So, no apparent hierarchy, just a list of possible options and a suggestion that we make our own decisions. Which raises suspicions that the whole "WHO says formula is fourth best" thing might be just an internet urban legend that got started because someone glanced at the above paragraph and erroneously thought that the possibilities were being ranked in the order of best to worst, rather than merely listed.

It's not quite so simple, though. Remember that 1989 "Facts For Life" publication alluded to above? Well, since 1989 the WHO has published some updated versions of the same publication (2002 and 2010). Here's what they have to say on the subject of what-to-do-if-you-can't-breastfeed-from-the-breast:

"Facts For Life" 2002:
"The best food for any baby whose own mother’s milk is not available is the breastmilk of another healthy mother. If breastmilk is not available, a nutritionally adequate breastmilk substitute should be fed to the baby by cup. Infants who are fed breastmilk substitutes are at greater risk of death and disease than breastfed infants.... The best food for a baby who cannot be breastfed is milk expressed from the mother’s breast or from another healthy mother."
"Facts For Life" 2010
"Bottle feeding and giving a baby breastmilk substitutes such as infant formula or animal milk can threaten the baby’s health and survival. If a woman cannot breastfeed her infant, the baby can be fed expressed breastmilk or, if necessary, a quality breastmilk substitute from an ordinary clean cup... A mother’s own milk is best for low-birthweight babies. However, not all of these infants are able to feed from the breast in the first days of life. For them, other options are available. In order of preference, they are: expressed breastmilk (from the mother); donor breastmilk (only if the donor is HIV-tested and the milk is correctly heat-treated); and infant formula. All of these should be given by cup, spoon or paladai (a cup feeding device), or medical tubes used by a trained health worker in a health facility."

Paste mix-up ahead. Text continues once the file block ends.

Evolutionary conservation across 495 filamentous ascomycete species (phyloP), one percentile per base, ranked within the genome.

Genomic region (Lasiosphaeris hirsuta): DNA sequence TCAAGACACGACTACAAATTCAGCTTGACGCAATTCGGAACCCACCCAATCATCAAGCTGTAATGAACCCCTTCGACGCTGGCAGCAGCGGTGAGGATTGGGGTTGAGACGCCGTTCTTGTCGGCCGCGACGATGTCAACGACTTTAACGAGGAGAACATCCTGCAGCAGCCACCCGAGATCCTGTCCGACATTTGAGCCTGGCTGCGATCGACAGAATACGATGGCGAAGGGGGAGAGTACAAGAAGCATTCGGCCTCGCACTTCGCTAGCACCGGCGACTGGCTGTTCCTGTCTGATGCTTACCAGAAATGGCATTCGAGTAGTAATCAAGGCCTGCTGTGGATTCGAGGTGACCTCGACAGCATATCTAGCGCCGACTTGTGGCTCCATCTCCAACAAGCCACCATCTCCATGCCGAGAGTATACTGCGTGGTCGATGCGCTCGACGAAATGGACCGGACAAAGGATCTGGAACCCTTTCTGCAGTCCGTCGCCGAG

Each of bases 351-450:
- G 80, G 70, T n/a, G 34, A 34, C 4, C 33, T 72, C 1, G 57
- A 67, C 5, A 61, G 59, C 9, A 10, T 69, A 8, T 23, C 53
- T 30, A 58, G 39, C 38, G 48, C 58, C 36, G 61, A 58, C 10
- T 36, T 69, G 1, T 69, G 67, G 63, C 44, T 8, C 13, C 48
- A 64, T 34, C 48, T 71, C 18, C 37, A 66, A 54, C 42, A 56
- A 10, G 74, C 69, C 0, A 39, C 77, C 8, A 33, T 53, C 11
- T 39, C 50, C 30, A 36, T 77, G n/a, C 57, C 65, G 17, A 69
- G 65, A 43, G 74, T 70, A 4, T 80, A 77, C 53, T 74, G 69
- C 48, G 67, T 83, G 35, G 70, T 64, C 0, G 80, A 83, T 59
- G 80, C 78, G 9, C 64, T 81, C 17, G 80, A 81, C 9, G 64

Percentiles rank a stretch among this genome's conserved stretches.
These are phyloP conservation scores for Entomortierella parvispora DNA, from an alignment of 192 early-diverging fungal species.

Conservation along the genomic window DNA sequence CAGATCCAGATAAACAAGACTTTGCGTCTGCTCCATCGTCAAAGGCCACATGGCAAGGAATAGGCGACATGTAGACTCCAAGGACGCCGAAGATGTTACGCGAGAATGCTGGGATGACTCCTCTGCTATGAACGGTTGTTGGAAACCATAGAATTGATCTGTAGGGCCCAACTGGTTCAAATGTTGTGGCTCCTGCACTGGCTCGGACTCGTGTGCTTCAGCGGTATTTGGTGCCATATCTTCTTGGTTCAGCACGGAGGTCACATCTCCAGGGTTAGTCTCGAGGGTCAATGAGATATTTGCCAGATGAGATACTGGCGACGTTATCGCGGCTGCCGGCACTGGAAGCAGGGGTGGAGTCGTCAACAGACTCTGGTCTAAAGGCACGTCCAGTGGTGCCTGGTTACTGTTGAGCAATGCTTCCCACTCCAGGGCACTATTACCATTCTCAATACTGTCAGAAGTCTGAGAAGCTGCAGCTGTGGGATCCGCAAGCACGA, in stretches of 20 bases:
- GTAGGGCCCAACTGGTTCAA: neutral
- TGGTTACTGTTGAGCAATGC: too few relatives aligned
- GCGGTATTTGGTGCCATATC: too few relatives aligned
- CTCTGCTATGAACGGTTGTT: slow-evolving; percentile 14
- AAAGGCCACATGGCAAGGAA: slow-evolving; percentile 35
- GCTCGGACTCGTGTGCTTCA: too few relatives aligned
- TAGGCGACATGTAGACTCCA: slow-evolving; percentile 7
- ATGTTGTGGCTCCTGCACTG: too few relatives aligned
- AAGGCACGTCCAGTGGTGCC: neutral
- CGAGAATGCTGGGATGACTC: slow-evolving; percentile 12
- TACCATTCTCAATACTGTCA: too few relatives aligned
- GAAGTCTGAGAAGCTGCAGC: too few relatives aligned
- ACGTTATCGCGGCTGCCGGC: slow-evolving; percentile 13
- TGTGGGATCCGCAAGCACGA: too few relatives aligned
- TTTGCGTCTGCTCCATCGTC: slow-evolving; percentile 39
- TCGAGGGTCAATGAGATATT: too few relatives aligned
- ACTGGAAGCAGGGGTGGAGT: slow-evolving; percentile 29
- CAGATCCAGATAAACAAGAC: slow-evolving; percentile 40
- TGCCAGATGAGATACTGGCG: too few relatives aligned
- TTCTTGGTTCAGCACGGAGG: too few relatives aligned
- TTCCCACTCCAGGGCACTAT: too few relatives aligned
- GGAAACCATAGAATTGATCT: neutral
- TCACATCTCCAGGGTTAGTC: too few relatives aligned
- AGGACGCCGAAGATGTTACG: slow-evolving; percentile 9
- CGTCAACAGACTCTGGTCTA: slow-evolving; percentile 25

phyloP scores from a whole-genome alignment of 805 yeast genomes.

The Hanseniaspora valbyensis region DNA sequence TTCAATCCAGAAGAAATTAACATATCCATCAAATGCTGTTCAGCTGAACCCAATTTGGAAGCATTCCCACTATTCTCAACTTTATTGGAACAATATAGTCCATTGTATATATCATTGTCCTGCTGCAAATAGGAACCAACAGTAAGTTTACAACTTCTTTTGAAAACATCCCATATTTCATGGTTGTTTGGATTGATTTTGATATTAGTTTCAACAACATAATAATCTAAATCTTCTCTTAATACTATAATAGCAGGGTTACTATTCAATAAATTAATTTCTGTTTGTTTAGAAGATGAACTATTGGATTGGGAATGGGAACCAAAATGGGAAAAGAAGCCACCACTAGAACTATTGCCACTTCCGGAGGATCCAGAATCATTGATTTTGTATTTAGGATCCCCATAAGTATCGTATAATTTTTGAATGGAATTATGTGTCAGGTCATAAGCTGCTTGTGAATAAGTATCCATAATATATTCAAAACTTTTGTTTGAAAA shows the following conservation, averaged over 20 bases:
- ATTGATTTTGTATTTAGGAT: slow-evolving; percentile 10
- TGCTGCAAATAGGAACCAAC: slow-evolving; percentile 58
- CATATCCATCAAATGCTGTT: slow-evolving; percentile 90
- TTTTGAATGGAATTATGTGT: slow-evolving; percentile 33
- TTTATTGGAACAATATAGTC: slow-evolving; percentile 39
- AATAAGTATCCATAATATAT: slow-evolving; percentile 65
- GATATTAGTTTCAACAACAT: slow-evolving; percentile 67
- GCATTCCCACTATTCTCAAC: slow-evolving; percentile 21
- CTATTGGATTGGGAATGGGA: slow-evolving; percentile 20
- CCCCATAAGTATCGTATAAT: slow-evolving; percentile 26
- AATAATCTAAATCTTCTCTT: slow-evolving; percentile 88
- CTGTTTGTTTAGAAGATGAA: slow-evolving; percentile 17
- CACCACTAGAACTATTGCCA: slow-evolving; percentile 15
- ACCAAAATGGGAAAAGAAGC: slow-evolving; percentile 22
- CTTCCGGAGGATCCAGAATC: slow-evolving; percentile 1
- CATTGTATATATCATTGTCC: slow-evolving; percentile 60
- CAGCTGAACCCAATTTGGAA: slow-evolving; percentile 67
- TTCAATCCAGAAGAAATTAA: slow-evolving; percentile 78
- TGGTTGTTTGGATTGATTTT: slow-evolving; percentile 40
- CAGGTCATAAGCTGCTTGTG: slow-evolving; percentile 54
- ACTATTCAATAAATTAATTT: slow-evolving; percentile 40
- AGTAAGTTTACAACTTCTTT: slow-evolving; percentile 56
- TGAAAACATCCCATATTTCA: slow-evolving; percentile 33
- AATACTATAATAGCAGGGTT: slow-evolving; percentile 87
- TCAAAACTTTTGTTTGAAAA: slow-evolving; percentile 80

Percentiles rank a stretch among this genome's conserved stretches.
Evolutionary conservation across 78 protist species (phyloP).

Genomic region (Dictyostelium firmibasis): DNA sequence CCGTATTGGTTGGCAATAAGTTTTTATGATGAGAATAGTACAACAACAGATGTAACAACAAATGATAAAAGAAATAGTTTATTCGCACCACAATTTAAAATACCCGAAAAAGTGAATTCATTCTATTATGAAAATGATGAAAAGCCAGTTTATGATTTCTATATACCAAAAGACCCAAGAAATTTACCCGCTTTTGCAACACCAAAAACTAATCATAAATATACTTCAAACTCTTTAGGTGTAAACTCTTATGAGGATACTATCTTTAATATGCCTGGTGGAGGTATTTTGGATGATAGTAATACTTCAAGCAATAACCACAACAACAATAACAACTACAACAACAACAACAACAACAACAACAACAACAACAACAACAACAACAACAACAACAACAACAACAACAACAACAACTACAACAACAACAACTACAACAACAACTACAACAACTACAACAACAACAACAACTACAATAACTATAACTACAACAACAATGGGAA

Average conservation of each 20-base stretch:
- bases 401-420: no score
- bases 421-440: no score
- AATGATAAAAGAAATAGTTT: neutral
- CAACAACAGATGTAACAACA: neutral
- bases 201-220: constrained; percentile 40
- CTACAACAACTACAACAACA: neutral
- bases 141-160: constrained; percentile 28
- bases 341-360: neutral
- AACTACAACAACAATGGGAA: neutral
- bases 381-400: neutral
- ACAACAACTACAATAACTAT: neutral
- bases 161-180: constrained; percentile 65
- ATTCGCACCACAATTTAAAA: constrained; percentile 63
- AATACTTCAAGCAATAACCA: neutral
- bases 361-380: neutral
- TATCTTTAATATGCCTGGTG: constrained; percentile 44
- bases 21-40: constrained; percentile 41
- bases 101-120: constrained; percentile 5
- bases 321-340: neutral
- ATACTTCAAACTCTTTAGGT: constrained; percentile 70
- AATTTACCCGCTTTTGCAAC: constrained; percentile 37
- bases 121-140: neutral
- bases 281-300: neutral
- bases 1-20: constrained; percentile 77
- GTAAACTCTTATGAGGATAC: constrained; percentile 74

Well, that's... confusing. In its "Global Strategy for Infant and Young Child Feeding" the WHO merely sets out the different feeding options (wetnursing, donor milk, expressed mother's milk and formula) that are available without establishing any kind of hierarchy--indeed, "the choice.... depends on individual circumstances" seems to be explicitly stressing that there isn't any hierarchy. Meanwhile, in the 2010 "Facts For Life" the WHO states that expressed milk is superior to formula, makes no reference to wetnursing, and puts donor milk in a higher category than formula--but only if it's heat-treated and screened, and only for low-birthweight babies (for whom formula seems to pose greater risks). It's unclear what the WHO position is on, say, unpasteurized milk donated through informal milksharing schemes, or on whether these guidelines still apply for babies of normal weight. 

Bullshitometer verdict
First off the bat, I do think people need to stop reciting that much-quoted bit of text that starts with "The second choice is the mother's own milk..." given that nobody seems to know where it comes from and given that the most likely source I've found appears to be a document published in 1989 (which is an awfully long time ago) and not listed among current WHO publications.

But, leaving aside that particular quote, what about the general idea of "formula as fourth choice"--is this actually WHO policy? Frankly, the WHO's current policy on the hierarchy (or absence of hierarchy) regarding donor milk, expressed mother's milk, wetnursing and formula appears to be about as clear as mud, with two current WHO documents basically saying different things. I don't think that we can state explicitly that "The WHO says formula is the fourth best choice" until the WHO itself clarifies its stance--and that also means going into details like "What if it's a choice between unscreened breastmilk and formula?" "Is breastmilk that's been in the freezer for a year better or worse than formula?" "What about communities with high rates of HIV?" These little points make a difference when we are balancing the different benefits and risks involved.